The aim of this paper is to provide an analysis of institutional actions from the standpoint of cognitive science. The notion of constitutive rules have been proposed to describe the conceptual nature of institutions. In this paper it is extended to cover specific processes of recognition that provide the agents with additional artificial powers. The power of doing an institutional action is considered as a special kind of artificial power. It is argued that institutional actions achieve their effects thanks to a cognitive and behavioral mediation of a collective of agents. Individual actions are seen and treated as (count as) institutional actions by the involved participants even if, in fact, institutional actions are collective actions. When human behavior becomes institutionalized, it acquires special conventional powers to bring about effects in the social world. A model of such conventional empowerment of an agent is proposed and is identified in a sort of collective permission. Finally it is argued that institutions are a specific kind of coordination artifacts. In particular, the importance of institutional roles as artifacts that assign conventional powers is investigated.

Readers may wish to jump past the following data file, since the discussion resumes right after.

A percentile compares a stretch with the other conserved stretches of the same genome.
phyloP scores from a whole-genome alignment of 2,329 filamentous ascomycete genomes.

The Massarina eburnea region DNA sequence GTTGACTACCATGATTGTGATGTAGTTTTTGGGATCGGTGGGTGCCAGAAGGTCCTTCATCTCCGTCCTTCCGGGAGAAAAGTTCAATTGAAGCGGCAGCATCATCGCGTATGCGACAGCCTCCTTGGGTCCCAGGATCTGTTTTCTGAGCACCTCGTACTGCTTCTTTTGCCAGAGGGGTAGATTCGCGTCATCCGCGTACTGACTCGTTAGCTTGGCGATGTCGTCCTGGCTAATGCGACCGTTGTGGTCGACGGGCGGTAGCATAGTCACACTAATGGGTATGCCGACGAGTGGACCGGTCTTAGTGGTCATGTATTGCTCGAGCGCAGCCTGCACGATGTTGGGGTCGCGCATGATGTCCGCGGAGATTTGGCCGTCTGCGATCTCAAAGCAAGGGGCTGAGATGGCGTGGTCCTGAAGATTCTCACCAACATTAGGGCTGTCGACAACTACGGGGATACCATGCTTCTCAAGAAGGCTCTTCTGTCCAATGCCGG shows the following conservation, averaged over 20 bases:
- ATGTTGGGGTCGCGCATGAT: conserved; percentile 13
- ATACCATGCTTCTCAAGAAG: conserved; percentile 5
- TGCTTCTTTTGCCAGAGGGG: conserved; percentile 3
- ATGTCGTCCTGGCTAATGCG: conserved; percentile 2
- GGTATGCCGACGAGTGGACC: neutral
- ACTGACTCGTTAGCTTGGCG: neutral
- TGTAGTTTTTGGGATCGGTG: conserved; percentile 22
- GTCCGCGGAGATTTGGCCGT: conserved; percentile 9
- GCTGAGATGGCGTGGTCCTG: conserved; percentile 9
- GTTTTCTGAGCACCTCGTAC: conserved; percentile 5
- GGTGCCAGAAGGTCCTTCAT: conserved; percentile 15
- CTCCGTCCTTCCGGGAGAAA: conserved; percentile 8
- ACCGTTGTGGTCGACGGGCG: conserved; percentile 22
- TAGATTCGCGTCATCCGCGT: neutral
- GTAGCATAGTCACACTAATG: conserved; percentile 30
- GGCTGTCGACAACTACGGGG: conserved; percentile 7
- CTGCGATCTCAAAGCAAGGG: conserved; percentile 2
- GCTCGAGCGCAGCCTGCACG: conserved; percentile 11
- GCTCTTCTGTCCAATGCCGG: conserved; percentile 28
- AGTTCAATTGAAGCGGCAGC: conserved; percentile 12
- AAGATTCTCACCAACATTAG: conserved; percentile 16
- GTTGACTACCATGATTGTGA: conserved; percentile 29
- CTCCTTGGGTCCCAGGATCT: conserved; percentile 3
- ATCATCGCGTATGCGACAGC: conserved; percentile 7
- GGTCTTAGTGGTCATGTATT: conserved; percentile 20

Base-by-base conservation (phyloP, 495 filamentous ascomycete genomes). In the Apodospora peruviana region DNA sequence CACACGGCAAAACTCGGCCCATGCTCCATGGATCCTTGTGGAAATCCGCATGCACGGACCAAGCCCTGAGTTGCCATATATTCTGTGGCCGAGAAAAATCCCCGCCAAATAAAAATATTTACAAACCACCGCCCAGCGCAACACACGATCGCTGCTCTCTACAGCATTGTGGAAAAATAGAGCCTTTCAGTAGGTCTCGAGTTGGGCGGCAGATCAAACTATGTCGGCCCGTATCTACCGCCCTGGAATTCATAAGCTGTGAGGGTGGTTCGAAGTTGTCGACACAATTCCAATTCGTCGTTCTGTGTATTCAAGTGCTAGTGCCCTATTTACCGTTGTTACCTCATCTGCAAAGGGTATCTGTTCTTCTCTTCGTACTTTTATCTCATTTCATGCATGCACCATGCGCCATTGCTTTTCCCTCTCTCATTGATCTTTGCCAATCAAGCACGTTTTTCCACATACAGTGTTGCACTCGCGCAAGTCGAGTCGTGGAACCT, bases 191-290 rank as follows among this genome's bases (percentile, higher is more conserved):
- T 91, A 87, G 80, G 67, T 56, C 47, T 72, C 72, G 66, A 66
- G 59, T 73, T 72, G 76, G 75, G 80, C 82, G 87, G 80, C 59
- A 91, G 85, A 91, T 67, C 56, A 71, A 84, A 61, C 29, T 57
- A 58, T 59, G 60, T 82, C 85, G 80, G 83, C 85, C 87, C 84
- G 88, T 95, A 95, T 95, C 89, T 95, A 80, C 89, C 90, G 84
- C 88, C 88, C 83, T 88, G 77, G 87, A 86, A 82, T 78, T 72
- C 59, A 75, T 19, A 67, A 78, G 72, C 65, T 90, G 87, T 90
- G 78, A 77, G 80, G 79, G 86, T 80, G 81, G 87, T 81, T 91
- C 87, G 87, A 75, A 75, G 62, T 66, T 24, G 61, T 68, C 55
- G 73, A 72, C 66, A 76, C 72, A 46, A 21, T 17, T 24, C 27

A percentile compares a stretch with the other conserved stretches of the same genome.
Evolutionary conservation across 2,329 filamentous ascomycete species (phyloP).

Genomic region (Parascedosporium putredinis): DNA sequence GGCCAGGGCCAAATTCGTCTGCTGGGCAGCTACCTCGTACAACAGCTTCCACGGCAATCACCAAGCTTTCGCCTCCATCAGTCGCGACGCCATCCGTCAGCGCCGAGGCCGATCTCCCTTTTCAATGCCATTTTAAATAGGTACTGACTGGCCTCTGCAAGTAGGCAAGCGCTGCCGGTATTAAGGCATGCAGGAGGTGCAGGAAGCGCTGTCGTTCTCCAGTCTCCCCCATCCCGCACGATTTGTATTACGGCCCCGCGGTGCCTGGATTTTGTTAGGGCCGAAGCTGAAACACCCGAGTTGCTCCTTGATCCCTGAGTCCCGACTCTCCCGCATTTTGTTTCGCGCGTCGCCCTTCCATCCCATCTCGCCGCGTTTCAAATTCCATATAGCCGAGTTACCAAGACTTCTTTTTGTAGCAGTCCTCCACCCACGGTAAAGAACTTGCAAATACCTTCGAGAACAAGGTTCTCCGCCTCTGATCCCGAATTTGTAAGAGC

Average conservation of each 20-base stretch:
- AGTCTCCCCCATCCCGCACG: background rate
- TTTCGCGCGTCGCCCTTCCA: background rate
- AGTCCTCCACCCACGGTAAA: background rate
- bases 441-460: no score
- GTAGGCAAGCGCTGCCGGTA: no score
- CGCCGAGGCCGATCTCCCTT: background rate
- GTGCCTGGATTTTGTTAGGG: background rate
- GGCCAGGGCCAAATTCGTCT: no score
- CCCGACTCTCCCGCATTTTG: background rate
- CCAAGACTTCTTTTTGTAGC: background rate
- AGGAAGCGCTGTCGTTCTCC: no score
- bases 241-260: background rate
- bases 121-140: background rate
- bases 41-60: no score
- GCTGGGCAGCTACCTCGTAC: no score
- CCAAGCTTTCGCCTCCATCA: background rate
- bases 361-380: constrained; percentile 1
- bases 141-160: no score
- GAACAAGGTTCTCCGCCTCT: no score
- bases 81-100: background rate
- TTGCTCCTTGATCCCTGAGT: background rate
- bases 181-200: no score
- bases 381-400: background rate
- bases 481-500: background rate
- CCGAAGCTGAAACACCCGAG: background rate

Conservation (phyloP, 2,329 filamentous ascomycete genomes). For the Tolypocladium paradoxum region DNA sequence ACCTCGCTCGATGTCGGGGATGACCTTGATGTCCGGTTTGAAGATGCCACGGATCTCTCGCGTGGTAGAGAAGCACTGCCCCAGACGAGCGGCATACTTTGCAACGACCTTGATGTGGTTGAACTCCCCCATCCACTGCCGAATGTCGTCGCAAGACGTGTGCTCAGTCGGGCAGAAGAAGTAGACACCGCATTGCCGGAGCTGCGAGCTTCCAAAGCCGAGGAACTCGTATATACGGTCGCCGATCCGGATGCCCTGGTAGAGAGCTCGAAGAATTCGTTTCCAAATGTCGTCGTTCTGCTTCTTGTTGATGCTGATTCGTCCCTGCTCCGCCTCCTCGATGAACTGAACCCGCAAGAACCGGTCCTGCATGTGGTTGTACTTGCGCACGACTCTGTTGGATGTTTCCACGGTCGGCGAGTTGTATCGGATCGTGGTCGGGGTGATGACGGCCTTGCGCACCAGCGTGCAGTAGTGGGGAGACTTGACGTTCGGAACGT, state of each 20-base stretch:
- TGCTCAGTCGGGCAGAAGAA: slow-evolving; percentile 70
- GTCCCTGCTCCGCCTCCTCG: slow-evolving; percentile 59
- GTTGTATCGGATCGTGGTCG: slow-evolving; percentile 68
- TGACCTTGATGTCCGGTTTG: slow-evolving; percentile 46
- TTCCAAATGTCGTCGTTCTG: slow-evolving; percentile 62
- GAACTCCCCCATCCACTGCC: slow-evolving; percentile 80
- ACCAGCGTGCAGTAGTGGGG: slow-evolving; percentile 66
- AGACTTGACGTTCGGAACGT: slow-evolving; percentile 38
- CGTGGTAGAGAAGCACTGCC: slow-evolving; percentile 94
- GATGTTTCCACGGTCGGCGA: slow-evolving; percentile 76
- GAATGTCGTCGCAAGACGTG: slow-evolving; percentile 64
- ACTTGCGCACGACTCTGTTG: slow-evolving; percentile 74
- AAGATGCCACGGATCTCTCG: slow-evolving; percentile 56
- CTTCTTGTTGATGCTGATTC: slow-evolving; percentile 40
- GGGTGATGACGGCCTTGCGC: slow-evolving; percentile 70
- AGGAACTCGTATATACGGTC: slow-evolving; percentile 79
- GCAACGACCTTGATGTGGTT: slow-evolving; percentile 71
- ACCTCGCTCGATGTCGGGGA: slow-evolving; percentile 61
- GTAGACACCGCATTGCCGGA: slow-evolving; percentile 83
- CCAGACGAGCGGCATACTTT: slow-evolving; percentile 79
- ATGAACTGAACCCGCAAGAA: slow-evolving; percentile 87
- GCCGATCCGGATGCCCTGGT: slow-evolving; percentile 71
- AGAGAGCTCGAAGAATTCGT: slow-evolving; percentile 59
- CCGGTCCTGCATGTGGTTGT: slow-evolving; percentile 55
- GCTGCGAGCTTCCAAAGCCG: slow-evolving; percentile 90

The cognitive and behavioral mediation of institutions: Towards an account of institutional actions.
ScienceDirect, New York , Paesi Bassi
Cognitive systems research 7 (2006): 307–323. doi:10.1016/j.cogsys.2005.11.014
info:cnr-pdr/source/autori:Tummolini L.; Castelfranchi C./titolo:The cognitive and behavioral mediation of institutions: Towards an account of institutional actions./doi:10.1016/j.cogsys.2005.11.014/rivista:Cognitive systems research/anno:2006/pagina_da:3